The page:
SQL 2012 Licensing Changes

Microsoft SQL Server 2012 licensing details have recently been released, replacing per-processor licensing with per core or per-virtual-core, but grandfathering rights minimize the impact on existing licenses with Software Assurance.  The move from CPU to core, and the consolidation to three products are major changes.  The removal of an existing license right for Virtual Mobility is another huge change.  These changes could cause issues for anyone with virtualized SQL Servers.  Plan now to optimize for these changes.

According to InformationWeek’s article, Microsoft requires about 6 pages to explain its new simplified licensing model and the changes that it brings.  You best be reading the actual article.

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Quick Synopsis:

  • SQL Server Datacenter Edition will be retired.
  • Now only 3 editions of SQL Server; Standard, Business Intelligence and Enterprise
  • Standard can be licensed either in server/ CAL (as it is now) or per core.
  • Enterprise can only be licensed per core (but grandfathered for existing servers).
  • Virtual Mobility is now a Software Assurance benefit.  Previously it was included in the Product Use Rights as a base entitlement
  • Software Assurance (SA) is mandatory for unlimited virtualization rights.
  • An SQL Server CAL will allow access to either standard or BI editions.

Conversion from CPU (currently defined as a physical processor or Socket) to Cores will be done on the basis of:

  • Current deployments, with a minimum of 4 cores per CPU for existing Standard and Enterprise licenses, and 8 for Datacentre edition or
  • If licenses aren’t deployed, 4 cores per CPU for existing Standard and Enterprise licenses, and 8 for Datacentre edition.

Licensed per core:

  • Minimum requirement of four core licenses per physical processor.
  • Each virtual core — whether mapped to a thread or a physical core — requires a core license.
  • Core licenses are sold in two-core packs at about $7k per core.

New SQL Server Business Intelligence (BI) Edition:

  • The product is priced the same as SQL Server 2008 R2 EE.
  • Includes SQL Server 2008 R2 Standard Edition (SE) features plus the current (2008 R2) and new (2012) BI features available in EE.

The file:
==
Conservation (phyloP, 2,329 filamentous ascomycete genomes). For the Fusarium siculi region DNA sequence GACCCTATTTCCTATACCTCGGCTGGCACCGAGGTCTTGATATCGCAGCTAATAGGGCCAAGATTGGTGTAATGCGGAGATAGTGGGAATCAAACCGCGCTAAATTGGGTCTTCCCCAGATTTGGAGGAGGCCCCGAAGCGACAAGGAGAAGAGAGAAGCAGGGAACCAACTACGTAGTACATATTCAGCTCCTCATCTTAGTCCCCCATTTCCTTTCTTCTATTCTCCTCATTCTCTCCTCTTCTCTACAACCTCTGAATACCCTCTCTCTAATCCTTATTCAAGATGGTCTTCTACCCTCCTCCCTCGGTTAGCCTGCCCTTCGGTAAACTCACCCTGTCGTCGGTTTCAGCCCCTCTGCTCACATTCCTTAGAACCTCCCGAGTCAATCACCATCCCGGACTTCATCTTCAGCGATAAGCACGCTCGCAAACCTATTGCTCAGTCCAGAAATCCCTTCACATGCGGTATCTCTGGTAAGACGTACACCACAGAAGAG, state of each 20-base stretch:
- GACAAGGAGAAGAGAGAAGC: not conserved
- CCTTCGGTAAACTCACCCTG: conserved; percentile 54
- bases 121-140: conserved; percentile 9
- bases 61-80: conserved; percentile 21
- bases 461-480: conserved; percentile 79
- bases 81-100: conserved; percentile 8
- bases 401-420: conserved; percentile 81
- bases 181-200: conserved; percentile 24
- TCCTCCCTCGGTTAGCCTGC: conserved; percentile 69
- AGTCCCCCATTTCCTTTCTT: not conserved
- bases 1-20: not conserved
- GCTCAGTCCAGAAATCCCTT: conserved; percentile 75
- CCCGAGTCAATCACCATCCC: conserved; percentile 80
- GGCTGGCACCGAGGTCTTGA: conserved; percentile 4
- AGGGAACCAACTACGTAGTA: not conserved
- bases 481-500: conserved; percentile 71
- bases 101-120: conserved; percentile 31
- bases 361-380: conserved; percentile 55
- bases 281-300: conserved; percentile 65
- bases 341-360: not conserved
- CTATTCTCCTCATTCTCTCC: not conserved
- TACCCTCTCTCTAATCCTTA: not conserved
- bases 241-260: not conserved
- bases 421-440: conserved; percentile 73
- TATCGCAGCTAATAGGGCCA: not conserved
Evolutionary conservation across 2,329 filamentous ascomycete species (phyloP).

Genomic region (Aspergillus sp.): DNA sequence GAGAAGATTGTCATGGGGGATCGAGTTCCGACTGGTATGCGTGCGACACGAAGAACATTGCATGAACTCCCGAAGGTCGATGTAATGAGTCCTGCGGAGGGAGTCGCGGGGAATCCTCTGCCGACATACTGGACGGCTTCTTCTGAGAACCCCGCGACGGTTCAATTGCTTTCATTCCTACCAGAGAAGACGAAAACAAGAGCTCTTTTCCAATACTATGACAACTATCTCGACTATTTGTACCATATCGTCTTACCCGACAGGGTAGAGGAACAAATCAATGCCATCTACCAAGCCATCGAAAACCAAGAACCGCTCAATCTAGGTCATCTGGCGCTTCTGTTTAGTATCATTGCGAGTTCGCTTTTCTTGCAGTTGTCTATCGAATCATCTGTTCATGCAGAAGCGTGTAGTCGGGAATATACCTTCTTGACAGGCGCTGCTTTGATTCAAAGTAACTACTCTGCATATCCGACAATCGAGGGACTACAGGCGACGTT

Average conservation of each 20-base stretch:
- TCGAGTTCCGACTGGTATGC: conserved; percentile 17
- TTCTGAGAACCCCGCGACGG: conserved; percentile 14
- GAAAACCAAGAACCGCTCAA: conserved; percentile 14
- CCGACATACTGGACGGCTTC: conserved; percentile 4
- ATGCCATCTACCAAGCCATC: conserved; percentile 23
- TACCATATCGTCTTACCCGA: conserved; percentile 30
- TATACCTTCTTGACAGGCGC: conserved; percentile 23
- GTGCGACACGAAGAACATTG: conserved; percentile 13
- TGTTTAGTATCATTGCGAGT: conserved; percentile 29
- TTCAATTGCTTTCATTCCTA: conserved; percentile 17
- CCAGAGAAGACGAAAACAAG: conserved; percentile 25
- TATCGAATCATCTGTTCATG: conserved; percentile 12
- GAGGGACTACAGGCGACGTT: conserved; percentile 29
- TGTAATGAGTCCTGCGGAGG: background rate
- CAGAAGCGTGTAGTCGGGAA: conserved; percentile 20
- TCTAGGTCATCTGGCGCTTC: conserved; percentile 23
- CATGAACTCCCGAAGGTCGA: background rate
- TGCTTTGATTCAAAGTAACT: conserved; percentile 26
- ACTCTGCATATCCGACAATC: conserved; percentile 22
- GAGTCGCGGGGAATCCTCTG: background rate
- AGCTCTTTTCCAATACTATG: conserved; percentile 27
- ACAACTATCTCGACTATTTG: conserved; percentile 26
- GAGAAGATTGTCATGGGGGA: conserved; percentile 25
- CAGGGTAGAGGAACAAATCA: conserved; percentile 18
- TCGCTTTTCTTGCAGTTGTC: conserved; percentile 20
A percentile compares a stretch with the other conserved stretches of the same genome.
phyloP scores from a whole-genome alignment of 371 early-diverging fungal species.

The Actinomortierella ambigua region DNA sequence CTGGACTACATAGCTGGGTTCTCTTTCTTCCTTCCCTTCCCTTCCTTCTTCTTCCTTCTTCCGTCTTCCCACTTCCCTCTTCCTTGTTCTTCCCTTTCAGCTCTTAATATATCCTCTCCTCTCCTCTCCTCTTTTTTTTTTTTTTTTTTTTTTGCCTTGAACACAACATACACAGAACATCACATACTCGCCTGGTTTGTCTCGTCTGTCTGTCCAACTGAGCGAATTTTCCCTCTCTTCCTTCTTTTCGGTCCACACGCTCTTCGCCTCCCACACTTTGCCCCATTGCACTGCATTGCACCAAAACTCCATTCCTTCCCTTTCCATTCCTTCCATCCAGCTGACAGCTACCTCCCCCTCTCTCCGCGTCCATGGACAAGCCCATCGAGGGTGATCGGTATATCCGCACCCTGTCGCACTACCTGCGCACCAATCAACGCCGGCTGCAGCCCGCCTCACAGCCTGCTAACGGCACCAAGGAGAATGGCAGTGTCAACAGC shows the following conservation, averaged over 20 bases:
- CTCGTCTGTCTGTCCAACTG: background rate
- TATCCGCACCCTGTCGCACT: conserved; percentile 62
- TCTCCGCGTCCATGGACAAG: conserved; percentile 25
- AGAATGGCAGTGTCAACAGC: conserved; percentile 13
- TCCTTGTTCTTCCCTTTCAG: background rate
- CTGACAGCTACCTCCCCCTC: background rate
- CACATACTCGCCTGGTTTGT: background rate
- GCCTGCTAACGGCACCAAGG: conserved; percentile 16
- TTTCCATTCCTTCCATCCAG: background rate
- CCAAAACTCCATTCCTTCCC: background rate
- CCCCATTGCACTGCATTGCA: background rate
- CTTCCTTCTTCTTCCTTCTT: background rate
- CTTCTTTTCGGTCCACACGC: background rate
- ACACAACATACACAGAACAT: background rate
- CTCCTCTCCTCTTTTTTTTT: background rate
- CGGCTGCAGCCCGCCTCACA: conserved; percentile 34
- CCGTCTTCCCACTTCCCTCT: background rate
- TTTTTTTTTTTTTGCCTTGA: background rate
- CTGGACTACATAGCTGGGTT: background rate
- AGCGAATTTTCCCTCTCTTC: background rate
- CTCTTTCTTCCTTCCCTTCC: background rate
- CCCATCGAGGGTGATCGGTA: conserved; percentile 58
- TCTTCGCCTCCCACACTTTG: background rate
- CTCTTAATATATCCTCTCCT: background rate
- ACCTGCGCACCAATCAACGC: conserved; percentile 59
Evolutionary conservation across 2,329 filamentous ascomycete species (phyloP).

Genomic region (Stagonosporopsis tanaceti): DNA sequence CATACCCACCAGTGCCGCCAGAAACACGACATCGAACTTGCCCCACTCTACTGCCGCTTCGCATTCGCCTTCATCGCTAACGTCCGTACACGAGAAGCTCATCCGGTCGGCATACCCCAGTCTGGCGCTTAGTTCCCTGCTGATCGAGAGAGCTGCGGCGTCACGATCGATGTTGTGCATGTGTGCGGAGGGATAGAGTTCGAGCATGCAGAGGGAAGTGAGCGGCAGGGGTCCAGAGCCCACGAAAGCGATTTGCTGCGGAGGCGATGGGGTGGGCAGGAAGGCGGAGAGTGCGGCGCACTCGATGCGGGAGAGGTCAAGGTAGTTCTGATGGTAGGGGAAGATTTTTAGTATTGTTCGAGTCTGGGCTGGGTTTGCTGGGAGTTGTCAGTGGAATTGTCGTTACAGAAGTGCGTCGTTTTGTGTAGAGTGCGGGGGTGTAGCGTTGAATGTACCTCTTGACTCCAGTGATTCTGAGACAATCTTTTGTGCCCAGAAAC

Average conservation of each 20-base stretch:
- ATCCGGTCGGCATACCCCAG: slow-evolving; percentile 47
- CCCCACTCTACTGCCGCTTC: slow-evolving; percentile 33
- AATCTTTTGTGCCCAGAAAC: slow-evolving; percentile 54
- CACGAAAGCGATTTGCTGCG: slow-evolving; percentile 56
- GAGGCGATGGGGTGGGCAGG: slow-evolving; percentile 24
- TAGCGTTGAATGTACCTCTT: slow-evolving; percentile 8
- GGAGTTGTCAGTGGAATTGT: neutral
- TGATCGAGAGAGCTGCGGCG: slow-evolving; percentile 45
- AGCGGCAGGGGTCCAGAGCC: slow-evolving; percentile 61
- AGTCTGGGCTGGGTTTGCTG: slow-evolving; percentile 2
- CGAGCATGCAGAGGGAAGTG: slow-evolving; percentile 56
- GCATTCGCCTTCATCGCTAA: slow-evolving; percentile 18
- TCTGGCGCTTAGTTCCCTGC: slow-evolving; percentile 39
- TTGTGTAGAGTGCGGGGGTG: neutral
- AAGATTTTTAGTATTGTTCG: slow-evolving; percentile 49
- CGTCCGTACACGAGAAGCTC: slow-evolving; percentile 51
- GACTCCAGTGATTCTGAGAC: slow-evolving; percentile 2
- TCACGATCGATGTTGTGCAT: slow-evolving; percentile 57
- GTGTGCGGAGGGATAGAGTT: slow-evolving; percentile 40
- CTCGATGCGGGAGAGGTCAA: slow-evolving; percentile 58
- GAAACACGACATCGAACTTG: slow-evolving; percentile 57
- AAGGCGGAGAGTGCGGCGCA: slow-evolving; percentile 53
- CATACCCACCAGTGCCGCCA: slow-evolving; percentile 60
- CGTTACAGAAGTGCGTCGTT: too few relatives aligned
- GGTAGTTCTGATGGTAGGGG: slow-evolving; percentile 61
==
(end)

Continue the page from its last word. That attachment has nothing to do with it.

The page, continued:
• Licensed only by Server/CAL.

SQL Server SE:

  • The per-processor license model is replaced by per core.
  • Minimum requirement of four core licenses per physical processor.
  • The Server/CAL model continues, but CAL price will increase by 27%.

Summary:
Prices will increase for customers licensing with Server/CAL or those running servers with more than four cores per physical processor.  Microsoft grandfathering rights eases the transition.  New Server/CAL licenses for SQL Server 2012 EE may be purchased through June 2012.  Customers with Enterprise Agreements (EAs) or Enrollments for Application Platform (EAPs) can continue licensing new SQL Server EE on a Server/CAL basis or per processor until their next renewal.  After that, new EE licenses must be per core.

Licensing per core is more aligned with the proliferation of virtual servers.  A virtual server will only need a license for each virtual core it is configured to run, and will resolve to a physical core or thread if hyperthreading is enabled.  In contrast, Oracle’s per-core licensing requires every core in a server farm to have a license, regardless of whether or not it is running Oracle software.

Existing EE Server/CAL licenses with SA can be upgraded to SQL Server 2012 at no additional cost.  EE server SA can be maintained to provide access to future software updates.  Each EE or SE processor license with SA can be upgraded to a minimum of four core licenses.  SQL Server Datacenter processor licenses (with SA) can be exchanged for a minimum of eight EE core licenses.  If a processor has more than four cores (or eight, in the case of Datacenter), customers may claim all the core licenses needed to cover the number of cores.

Examine your SQL environments to determine how these changes impact your licensing costs.  Revise any current database implementation plans to optimize the impact of licensing changes when upgrading to SQL Server 2012.  Work with your reseller to update your software entitlements when SQL Server 2012 is released.  Marketing collateral is not contractually binding and subject to change, so document any terms and policies in legal contracts that may be beneficial to you.

http://www.informationweek.com/news/storage/virtualization/231902701

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